What seems to have been missed by many observing this story is that the CDF concerns were not about the work of the good sisters in the field, out serving the people, as it were, but with some heterodox speeches and speakers at the LCWR General Assemblies. The next Assembly is in St. Louis in August (see LCWR website). The keynote speaker will be non-Christian Barbara Marx Hubbard who has some strange (kooky) ideas about how the world works. (see her website). They have also announced that they will be honoring Sr. Sandra Schneiders with this year’s “Outstanding Leadership Award,” (who wrote Beyond Patching: Faith and Feminism in the Catholic Church.)

The CDF also raised a concern that the LCWR didn’t give enough attention to the civil rights abuses going on in the abortion mills around the country. Of course, I am sure many in the LCWR leadership are strong pro-life advocates. So, I have a suggestion to help the Communio process. Drop the keynote speaker (Hubbard) from the agenda or at least add a second keynote speaker to talk about the crime of sex-selection abortion, particularly topical since yesterday’s defeat in the House of Representatives of a bill that would have penalized abortionists who knowingly performed abortion for the sole reason that the fetus was a girl (161 Democrats and 7 Republicans voted against the bill. Shame on all of them). Or, invite a speaker to talk about the importance of religious liberty in this time when it is being challenged.
Tim O'Leary
4 years 12 months ago
Michael #14
I don't think most topics on your long list would help the relationship between the LCWR and the CDF. I thought the topic I proposed would be particularly apt, in that it would combine a clearly feminist concern for lethal sex discrimination (the ultimate War on Women) with the Church's long-standing teaching (see for example the Didache from the 1st century). 

If they decide to become a think-tank for sticking holes in orthodox teaching, as you suggest, I think it not an unreasonable option for the LCWR to become un-moored from the bark of Peter and leave the canonical representation to a new leadership organization.  
Tim Huegerich
4 years 12 months ago
Vince, what would they lose? I should confess I don't know the details of what canonical status means, but my sense is that they would lose their concrete connection with the teaching authority of the Church, with the rock. Sidney Callahan asks the pope to "help the center hold" and I believe maintaining formal affiliation with the Church plays a role - other Catholic organizations polarize and become reflective of the divisions in society rather than the unity that Christ prayed for.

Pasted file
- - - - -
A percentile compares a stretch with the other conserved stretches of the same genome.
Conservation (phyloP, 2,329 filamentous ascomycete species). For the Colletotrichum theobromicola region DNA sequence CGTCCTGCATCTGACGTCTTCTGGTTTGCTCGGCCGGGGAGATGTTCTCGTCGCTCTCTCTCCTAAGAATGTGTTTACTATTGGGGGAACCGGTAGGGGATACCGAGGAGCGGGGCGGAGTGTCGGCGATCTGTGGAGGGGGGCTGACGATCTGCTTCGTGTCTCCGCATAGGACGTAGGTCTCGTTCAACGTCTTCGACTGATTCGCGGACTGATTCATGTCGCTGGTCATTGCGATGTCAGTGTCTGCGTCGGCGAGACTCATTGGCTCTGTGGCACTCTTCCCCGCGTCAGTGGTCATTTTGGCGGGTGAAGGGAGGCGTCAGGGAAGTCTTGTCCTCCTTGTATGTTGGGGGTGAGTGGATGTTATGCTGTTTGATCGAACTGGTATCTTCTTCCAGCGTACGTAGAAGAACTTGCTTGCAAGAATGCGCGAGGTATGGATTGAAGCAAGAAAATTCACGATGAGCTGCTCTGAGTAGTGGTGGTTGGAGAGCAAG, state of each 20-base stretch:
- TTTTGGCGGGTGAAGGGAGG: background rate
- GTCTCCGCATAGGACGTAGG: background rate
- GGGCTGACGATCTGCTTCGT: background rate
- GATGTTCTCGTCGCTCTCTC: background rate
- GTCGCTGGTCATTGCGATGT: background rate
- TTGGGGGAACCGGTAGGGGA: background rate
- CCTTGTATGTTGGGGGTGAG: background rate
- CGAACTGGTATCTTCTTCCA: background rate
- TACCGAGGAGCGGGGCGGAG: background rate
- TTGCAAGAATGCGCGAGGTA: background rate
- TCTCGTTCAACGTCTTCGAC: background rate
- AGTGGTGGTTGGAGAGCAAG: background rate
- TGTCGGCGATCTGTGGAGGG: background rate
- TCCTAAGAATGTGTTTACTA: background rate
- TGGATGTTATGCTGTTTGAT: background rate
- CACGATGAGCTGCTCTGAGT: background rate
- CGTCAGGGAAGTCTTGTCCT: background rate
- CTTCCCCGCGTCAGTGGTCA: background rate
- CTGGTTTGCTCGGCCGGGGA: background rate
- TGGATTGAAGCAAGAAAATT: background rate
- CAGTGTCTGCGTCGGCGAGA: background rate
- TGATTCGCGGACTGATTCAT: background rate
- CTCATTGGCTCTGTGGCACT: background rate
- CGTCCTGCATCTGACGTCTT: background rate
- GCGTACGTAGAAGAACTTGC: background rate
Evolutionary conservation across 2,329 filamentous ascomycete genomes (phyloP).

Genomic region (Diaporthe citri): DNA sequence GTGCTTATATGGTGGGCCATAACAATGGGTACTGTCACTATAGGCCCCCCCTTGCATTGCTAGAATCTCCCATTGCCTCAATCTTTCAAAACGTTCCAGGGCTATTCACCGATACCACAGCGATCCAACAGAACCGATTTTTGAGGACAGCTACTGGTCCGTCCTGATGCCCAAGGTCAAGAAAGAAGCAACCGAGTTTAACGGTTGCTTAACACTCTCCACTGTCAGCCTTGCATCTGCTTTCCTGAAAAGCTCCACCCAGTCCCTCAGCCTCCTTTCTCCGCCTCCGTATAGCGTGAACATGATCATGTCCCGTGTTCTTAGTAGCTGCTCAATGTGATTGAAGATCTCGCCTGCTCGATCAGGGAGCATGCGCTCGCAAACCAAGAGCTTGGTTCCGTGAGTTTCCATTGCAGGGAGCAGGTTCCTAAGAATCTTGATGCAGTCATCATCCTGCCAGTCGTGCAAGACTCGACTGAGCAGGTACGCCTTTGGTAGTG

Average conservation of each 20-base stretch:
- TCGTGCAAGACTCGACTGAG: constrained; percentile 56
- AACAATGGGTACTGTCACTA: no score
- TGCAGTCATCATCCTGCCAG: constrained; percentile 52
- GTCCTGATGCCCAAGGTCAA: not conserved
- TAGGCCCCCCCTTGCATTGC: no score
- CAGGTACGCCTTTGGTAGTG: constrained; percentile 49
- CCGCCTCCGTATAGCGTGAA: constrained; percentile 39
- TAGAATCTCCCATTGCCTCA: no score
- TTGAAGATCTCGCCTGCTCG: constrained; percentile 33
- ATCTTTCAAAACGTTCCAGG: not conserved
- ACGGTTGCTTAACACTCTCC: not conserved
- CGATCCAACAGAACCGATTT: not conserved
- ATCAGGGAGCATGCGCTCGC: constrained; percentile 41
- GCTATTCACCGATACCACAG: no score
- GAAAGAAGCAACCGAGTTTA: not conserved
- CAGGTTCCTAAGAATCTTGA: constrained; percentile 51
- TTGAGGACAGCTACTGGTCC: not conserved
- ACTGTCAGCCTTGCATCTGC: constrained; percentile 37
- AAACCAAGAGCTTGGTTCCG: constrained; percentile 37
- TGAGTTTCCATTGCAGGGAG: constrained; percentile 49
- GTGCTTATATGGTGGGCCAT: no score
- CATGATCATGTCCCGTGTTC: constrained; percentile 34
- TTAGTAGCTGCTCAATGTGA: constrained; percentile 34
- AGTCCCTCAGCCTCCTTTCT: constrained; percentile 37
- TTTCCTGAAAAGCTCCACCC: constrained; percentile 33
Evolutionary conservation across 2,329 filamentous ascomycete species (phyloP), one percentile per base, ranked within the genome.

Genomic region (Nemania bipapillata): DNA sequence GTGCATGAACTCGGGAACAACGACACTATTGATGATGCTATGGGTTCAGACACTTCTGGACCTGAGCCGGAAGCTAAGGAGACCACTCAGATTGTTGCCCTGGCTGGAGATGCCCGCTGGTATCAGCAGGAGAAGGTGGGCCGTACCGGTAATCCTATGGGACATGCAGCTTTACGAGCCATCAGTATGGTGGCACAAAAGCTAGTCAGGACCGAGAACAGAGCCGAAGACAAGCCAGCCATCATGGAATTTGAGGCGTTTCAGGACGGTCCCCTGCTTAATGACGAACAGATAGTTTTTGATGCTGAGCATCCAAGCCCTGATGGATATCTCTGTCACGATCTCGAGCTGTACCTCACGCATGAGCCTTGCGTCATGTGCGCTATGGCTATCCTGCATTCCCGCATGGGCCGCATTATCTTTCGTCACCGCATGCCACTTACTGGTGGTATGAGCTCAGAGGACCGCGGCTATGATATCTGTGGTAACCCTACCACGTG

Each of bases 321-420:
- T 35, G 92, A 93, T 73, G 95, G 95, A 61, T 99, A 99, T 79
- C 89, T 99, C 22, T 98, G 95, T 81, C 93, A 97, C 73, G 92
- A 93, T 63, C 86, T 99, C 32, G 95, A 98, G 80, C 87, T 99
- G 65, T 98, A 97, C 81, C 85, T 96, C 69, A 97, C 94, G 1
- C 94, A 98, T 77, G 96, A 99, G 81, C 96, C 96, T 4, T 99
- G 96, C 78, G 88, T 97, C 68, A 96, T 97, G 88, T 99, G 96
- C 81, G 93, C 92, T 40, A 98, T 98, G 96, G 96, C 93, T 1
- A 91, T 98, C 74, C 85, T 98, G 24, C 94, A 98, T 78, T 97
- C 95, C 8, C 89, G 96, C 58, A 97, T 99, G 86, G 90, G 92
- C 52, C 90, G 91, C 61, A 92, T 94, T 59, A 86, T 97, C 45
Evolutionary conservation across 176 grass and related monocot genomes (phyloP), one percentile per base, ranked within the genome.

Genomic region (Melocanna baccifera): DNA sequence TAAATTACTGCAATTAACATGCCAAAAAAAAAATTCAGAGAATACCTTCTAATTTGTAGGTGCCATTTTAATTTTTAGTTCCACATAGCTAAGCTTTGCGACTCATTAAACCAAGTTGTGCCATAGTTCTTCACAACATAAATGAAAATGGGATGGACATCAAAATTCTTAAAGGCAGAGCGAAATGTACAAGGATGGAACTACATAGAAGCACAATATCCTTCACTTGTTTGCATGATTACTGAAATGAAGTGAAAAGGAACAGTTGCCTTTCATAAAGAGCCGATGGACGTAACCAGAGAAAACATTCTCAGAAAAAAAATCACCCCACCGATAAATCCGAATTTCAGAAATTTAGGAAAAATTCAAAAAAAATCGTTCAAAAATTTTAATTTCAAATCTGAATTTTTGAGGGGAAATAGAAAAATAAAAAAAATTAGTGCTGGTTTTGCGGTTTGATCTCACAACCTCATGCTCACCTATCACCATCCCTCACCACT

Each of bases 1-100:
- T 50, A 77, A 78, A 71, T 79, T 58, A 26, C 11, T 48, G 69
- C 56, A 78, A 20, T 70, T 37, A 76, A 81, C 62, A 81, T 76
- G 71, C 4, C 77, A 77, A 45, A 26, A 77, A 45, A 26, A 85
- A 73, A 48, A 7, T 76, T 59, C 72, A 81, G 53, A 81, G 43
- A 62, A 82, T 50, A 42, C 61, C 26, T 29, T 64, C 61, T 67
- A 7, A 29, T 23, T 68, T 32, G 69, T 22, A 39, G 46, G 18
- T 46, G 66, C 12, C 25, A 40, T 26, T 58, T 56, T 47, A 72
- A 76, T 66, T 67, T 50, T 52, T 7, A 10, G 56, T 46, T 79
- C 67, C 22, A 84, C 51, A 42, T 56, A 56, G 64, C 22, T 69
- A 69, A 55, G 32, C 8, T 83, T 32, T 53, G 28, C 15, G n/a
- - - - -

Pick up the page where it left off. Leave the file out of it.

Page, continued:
Michael, as you must know, the issue is not that they have some speakers on such topics at their conferences, but that the *keynote* speakers are focused on such topics (which are obviously not Vatican-prohibited and are routinely discussed in outlets such as America). It seems (in my very limited knowledge) to reflect an organization preoccupied with such things rather than focused on formation in the Gospel. In this, it may be the mirror image of a heirarchical Church also often preoccupied with such controversies. But I believe Pope Benedict is attempting to chart a new path.
David Pasinski
4 years 12 months ago
One astute, very caring, effective in ministry nun who works at a large parish with a ratrehr coservative pastor who is backing the Vatican said, "If we do go non-canonical, who will hire us?" And that seems to be afair question... That would put the questions back to individual bishops and clergy... and faithful... Back to a possible tipping point prognostication...  
ed gleason
4 years 12 months ago
Here is how the laity will see this going down. 'They'  [Rome] are seen as pushing the Sisters out while sneaking the SSPX and Legionaries back in. And 'they' have that clumsy PR team to try to spin this ....and no superpac to finance ads. Reminds me of the local ads on cable where the owner/CEO does the awkward pitch and no one has the guts to tell him to stay off camera.
Wait till the Sisters ask the laity to rally.. accompanied by the mens' religious orders..
film @11 
Tim O'Leary
4 years 12 months ago

Vince #13 and DaveP #17
If the LCWR became independent, they would lose the right to represent the Religious Orders in any juridical sense, under Canon 709. They are just an umbrella organization. The nuns in the Orders would lose nothing as they would just have new representation for their interactions with the rest of the Church. The LCWR would just drop the ''L'' and become the CWR.

 
Michael #18
I don't know how much you have read of either Popes JP II or BXVI but you completely misunderstand and underestimate their philosophy, in a very simplistic way. To say they don't understand or  distrust Western democracies because of ''too much freedom'' is a gross distortion of their thought.  This is not the place to refute this but it begins with a false understanding of freedom as the right to decide what is true and good (in a positivist way) as opposed to the freedom to discover the Truth and the Good, as revealed through Reason and Revelation. It goes way beyond sexual freedom.

It is rather naive of you to think a few years of study could permit you to dismiss the extraordinary depth of these two intellectual giants in such a facile way. I have been reading them for over 20 years (not five) and am still just touching the surface. They are the most intellectual Popes of the last 500 years and they will impact the next 500, both because of sheer creativity in their thought (within and enhancing the Tradition), in the official documents they have promulgated over the 35+years as leading the Magisterium, and in their appointments within the Church hierarchy.

Ed #19
I bet your predictive powers will not match your vindictiveness. 
Michael Barberi
4 years 12 months ago
Tim: